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This Instructable covers the construction of a simple stand-up desk, based on the low-waste construction style of aeray's bookshelves. I love this simple style of  construction and was very pleased about how easy it was to apply it to creating these stand-up desks, which are designed to be placed on top of a normal desk to convert it into a standing desk.

I built this at TechShop in Pittsburgh, which made it much easier to make them, but you can also make them in your home workshop if you don't have a TechShop in your area.

This project is dedicated to my Dad, who taught me how to make things in his basement workshop, and showed me that it's darn hard to get through a worthwhile project without cutting your fingers at least once. Happy birthday, Dad!

Step 1: Get Boards

Building one two-foot wide desk (big enough for a laptop and a single monitor) requires a ten-foot length of 1"x3", a six-foot length of 1"x8", and a four foot length of 1"x10".

A three-foot wide desk (better for a desktop computer with external keyboard and mouse) requires nine feet of 1"x8" and six feet of 1"x10".

In addition, each desk requires eight fender washers with 1/4" inner diameter, eight 1/4" wingnuts, and a length of 1/4" threaded rod.Be  sure the wingnut and threaded rod are both either "coarse" or "fine" threaded, not one of each. 

In terms of tools, you'll need a saw (a circular saw, chop saw, or ripsaw will work), a drill or drill press, a hole saw attachment at least 2" wide, and a 1/4" or 5/8" drillbit.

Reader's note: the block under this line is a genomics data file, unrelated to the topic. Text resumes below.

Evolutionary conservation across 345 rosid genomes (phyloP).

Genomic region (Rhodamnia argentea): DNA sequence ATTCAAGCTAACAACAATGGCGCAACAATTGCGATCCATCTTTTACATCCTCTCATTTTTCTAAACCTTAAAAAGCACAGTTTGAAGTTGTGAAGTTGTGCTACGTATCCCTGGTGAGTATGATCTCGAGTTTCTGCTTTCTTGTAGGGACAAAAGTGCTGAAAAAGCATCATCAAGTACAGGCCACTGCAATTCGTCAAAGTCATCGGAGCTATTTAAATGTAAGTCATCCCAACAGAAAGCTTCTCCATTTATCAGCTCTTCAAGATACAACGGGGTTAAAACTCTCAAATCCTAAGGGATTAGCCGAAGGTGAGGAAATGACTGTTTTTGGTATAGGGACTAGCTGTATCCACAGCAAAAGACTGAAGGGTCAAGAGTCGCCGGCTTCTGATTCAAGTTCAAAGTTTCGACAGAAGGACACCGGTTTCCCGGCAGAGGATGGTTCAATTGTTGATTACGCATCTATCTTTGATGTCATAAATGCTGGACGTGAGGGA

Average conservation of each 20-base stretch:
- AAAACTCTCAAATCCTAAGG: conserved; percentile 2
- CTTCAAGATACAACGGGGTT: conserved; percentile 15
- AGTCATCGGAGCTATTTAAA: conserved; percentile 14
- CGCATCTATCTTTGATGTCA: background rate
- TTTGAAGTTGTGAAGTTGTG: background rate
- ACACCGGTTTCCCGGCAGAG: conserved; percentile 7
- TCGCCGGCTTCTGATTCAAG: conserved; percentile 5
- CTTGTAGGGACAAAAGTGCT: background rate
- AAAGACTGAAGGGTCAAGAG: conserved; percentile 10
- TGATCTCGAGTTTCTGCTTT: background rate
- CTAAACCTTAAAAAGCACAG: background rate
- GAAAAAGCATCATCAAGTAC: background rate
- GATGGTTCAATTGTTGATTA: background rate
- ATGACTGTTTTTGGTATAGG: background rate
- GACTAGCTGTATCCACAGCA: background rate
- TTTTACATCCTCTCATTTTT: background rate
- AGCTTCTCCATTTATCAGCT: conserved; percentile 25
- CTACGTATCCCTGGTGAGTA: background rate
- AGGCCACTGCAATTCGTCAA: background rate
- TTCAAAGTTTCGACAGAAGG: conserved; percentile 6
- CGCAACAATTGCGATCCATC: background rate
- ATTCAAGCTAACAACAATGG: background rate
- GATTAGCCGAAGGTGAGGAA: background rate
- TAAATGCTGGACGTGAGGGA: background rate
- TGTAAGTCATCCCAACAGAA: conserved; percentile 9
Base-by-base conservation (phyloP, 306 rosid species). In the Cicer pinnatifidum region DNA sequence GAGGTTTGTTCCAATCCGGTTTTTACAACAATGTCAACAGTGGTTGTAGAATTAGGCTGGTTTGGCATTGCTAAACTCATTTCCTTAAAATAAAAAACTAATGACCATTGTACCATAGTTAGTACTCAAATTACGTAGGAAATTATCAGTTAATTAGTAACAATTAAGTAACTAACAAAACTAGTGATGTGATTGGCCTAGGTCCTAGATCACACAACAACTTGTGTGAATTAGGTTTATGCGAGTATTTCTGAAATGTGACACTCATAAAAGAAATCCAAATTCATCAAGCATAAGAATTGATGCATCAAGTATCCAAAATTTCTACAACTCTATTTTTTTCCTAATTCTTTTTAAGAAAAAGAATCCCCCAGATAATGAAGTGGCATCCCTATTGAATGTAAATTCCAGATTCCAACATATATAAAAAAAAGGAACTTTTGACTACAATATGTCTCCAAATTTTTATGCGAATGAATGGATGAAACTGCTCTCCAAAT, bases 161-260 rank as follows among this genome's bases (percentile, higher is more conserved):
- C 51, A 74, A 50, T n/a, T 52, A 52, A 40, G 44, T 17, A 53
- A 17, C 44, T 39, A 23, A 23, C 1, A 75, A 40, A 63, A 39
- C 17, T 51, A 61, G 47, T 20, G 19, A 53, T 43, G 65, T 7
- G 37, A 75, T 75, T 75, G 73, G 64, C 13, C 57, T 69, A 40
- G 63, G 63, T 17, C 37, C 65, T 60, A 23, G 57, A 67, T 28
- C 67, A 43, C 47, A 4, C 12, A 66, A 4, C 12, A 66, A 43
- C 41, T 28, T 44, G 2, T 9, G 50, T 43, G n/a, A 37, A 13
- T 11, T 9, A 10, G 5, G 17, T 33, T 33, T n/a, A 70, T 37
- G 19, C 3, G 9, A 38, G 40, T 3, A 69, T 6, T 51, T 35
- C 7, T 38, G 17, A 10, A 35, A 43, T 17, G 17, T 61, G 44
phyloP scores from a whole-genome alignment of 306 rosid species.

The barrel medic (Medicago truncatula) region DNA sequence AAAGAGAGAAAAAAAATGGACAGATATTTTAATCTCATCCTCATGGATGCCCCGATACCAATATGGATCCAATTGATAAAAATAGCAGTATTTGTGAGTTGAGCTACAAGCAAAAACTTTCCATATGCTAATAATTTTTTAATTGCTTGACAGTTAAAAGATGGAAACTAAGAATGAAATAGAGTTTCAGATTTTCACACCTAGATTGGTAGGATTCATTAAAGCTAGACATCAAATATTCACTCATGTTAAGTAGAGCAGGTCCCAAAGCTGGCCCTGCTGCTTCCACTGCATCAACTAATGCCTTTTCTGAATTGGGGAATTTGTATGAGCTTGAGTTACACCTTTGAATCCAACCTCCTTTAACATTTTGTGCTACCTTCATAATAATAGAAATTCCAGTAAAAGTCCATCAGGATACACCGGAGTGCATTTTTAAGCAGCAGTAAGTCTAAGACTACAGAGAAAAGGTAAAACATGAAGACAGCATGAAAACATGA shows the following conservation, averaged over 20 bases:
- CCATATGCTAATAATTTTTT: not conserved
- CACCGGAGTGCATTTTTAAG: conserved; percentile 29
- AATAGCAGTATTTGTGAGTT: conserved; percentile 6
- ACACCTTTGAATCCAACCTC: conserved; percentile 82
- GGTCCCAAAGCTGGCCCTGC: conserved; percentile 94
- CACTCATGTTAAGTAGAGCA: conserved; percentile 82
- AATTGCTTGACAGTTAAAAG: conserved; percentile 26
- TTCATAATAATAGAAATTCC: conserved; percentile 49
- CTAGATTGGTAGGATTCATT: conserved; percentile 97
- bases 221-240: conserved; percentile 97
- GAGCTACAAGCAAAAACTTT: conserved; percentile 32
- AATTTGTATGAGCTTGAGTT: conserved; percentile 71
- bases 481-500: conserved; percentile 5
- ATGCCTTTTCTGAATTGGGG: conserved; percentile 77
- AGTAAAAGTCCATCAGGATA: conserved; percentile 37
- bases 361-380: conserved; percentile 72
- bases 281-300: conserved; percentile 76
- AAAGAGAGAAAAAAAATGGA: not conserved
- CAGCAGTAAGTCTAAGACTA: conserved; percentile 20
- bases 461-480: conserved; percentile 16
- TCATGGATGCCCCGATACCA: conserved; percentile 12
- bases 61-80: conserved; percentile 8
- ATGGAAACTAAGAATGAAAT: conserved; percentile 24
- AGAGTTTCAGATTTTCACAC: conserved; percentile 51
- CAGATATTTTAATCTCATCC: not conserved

I made a bunch of desks at once, hence all the wood. 

Step 2: Cut Boards

Cut the 1"x3" into two 1' lengths, and four 2' lengths.

For a 2' wide desk, cut the 1"x8" into three 2' lengths, and the 1"x"10" into two 2' lengths.

For a three-foot wide desk, cut the 1"x8" into three 3' lengths, and the 1"x"10" into two 3' lengths.

Step 3: Drill Mounting Holes in the 1"x3"

Using the 5/8" bit, drill holes in the 1' and 2' lengths of 1"x3". These pieces form the uprights of the desk. 

On the 1' length, drill holes in the center of the face of the board, at 9", 10", and 11".
On the 2' length, drill holes in the center of the face of the board at 9", 10", and 11" and 21", 22", and 23". 

If you do not have a 5/8" drill bit, a 1/4" bit will work, but assembling the desk will be more difficult (since the threaded rod will not pass through the holes as easily. 

Step 4: Drill Cord Management Holes

Using the hole saw, drill two 2" wide holes in two of the 1"x8" boards (four holes total). I marked pilot holes at about 2.5" from the edge of each board. These are used in the top and middle of the desk boards to ensure monitor cables aren't going everywhere. 

Step 5: Cut Threaded Rod

Cut the threaded rod into four lengths, two lengths 19.25" long and two lengths 9.25 inches long. Be a little generous with these lengths - longer is better. You can go as long as 19.5" and 9.5" without a problem.